The #Final Run series was the Hot Wheels version of the double-edged sword. The cool thing was to see a retiring Hot Wheels model go out in style, BUT do the models really have to be gone for good? Hot Wheels castings come and go every year. For as many that make their debut, roughly the same amount are unceremoniously gone for good. That is why the Final Run series has such mixed reviews among collectors today.
For those that remember when the series made its debut in 1999, the idea was to send these models out in style. Special wheels — mostly #Real Riders — and exclusive decos really gave these basic-level cars a premium look in this semi-premium line. The Hot Wheels #Range Rover was actually the first car on the chopping block as it was number #1 in the series of 12. No real reason was ever given why the Range Rover was being discontinued, but a common reason why models disappear from the Hot Wheels lines is that the tool — essentially the giant mold that makes these cars — is worn out from repeated use. The casting had a 10-year run after being introduced in 1990, so it would be reasonable to assume that the tool had simply degraded over time. Instead of replacing it, one more “Final Run” was produced.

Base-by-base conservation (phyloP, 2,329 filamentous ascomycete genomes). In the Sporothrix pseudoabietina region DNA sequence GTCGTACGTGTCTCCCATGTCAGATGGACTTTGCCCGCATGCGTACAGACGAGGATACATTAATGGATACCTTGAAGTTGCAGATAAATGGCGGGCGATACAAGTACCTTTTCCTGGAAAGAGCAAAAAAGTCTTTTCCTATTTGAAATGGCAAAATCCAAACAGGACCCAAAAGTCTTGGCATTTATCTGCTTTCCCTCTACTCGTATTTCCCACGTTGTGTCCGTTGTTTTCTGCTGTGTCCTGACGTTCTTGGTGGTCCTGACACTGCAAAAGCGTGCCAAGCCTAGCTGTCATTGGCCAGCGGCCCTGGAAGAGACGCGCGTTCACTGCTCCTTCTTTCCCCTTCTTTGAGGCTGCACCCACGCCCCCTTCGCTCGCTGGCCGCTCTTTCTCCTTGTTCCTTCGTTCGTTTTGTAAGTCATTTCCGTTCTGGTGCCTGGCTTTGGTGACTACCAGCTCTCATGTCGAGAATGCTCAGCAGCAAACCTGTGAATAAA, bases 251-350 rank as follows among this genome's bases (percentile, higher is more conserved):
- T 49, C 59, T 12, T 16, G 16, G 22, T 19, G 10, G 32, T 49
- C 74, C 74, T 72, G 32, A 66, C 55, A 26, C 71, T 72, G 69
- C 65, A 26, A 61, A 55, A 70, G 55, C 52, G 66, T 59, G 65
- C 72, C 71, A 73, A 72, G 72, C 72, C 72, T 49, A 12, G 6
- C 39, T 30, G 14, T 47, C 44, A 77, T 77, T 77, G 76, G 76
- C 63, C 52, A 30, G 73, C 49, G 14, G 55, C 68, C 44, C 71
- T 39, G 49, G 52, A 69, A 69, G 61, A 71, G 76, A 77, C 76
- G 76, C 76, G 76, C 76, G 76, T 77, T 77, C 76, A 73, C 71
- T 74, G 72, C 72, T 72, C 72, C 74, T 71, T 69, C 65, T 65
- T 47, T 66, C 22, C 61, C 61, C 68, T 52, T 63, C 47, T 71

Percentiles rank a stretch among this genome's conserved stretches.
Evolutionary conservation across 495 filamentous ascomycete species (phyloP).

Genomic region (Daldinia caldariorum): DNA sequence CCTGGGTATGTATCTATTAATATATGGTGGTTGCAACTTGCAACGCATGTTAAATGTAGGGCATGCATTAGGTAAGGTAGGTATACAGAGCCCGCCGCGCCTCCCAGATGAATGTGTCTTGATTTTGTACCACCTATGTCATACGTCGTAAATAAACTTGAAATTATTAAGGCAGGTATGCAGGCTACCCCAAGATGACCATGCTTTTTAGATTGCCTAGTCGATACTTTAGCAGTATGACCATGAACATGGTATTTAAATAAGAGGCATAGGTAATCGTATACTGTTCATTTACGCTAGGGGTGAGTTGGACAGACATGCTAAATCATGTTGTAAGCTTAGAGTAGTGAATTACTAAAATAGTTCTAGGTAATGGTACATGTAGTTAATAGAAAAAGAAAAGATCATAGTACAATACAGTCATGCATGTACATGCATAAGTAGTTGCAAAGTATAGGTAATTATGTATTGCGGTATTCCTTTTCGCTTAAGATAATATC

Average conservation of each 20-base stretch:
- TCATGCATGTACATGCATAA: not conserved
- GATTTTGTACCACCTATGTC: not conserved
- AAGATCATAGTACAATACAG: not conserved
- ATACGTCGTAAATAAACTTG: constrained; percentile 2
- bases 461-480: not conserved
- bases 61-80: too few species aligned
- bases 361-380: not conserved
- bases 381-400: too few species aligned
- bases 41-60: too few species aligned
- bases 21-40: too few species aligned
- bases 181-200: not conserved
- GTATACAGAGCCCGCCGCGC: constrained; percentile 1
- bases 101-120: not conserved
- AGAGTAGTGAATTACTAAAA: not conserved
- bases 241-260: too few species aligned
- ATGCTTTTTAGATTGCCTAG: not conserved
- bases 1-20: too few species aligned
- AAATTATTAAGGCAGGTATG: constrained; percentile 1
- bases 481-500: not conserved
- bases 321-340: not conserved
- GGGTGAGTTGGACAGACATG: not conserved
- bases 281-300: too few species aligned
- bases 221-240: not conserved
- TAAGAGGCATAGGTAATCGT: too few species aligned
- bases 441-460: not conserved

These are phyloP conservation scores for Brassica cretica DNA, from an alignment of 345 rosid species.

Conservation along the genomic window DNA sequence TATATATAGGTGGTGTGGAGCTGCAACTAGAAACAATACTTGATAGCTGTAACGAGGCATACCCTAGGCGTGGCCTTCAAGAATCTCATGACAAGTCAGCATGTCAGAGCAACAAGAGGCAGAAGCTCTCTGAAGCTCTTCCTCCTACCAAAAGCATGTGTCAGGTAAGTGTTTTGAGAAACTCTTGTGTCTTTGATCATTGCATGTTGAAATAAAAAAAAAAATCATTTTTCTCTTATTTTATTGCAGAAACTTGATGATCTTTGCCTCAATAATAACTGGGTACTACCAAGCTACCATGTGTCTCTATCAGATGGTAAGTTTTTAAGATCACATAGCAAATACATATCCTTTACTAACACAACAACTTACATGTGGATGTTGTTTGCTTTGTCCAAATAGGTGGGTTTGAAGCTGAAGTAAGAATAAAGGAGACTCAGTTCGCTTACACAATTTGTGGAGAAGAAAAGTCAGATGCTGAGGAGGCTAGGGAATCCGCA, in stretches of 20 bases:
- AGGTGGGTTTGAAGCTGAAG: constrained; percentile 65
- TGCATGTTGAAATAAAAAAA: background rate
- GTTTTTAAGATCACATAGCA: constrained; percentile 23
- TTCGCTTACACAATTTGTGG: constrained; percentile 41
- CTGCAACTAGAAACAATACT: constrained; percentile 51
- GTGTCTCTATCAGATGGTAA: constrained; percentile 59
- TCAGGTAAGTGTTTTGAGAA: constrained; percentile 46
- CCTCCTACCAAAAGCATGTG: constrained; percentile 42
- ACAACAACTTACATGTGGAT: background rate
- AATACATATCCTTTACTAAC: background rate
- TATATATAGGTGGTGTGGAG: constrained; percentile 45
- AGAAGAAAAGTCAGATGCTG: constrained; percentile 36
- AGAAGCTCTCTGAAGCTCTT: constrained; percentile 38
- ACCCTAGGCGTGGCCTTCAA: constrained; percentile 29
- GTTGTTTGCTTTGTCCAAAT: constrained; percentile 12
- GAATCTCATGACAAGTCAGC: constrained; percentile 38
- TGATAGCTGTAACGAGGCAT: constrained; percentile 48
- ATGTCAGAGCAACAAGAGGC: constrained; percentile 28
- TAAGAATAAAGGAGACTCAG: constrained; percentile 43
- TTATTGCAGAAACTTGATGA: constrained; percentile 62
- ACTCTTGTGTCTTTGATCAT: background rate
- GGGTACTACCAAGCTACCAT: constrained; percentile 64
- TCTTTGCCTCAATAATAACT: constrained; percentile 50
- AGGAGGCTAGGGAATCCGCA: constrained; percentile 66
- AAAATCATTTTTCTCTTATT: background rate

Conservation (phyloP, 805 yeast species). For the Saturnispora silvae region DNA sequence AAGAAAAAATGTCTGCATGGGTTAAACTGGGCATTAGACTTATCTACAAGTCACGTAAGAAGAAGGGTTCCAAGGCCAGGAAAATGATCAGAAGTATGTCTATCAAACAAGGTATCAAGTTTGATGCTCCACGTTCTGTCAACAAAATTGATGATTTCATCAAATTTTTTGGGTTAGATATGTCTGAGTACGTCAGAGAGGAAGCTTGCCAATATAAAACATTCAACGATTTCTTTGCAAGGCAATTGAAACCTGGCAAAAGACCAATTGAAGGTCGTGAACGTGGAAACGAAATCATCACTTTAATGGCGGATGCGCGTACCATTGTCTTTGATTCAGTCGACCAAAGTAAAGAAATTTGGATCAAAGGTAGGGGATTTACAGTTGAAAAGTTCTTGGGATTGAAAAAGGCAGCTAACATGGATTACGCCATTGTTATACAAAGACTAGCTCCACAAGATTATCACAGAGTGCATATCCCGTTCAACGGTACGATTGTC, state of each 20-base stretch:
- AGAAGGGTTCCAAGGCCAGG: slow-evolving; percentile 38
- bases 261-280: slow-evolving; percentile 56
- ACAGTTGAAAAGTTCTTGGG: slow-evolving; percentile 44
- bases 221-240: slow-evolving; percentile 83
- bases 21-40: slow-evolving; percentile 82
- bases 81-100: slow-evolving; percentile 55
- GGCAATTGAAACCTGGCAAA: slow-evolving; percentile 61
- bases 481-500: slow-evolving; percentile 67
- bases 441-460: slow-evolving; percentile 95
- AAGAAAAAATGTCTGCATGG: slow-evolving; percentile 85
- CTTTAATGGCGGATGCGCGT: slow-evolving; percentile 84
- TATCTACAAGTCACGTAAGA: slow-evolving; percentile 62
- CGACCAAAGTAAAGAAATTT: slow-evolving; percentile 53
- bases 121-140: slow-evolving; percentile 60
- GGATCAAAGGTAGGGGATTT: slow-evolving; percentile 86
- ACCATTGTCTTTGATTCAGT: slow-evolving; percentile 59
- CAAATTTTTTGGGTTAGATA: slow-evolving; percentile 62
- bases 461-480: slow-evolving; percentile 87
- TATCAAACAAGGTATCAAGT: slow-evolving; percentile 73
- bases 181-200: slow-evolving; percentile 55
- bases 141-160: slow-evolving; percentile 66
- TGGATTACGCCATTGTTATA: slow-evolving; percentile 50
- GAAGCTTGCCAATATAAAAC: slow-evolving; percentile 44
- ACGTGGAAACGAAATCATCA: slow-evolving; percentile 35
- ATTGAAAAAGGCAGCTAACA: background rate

The caveat of the #Final Run series was that the packaging stated, “LAST PRODUCTION RUN!”, which legally bound Mattel to never produce the casting again. That is a big deal as that means the casting can never come back from the dead — it’s like the Hot Wheels version of a double-tap. For every unpopular casting — like the Alien, Treadator, and XT-3 — that was Final Run’d, collector-favorites such as the Kenworth T600A, #’70 Dodge Charger Daytona, and #Lamborghini Diablo met their demise. There is even a rumor that the #Purple Passion had once been considered for this series.
The #Range Rover wasn’t a trendy Hot Wheels casting at the time, but one has to wonder with the influx of #Land Rovers these days, what if the classic Range Rover was brought back … ’80s and ’90s cars seem to be all the rage these days and this model straddles both decades. You have to think that the boxy Range Rover would be a popular choice to make a comeback in some nostalgic line. Too bad it legally can’t.
A quick eBay search shows values for this #Final Run release ranging between $10 and $25. From an aesthetics standpoint, the other releases don’t compare, so it was great to see this casting go out in style. But the fact that it can not come back, hurts. The Final Run release proves that if this casting was released in a time where #Land Rovers were popular among Hot Wheels collectors, and given the correct premium treatment, this casting may never have been Final Run’d in the first place. We will never know for sure though, as this casting is gone for good.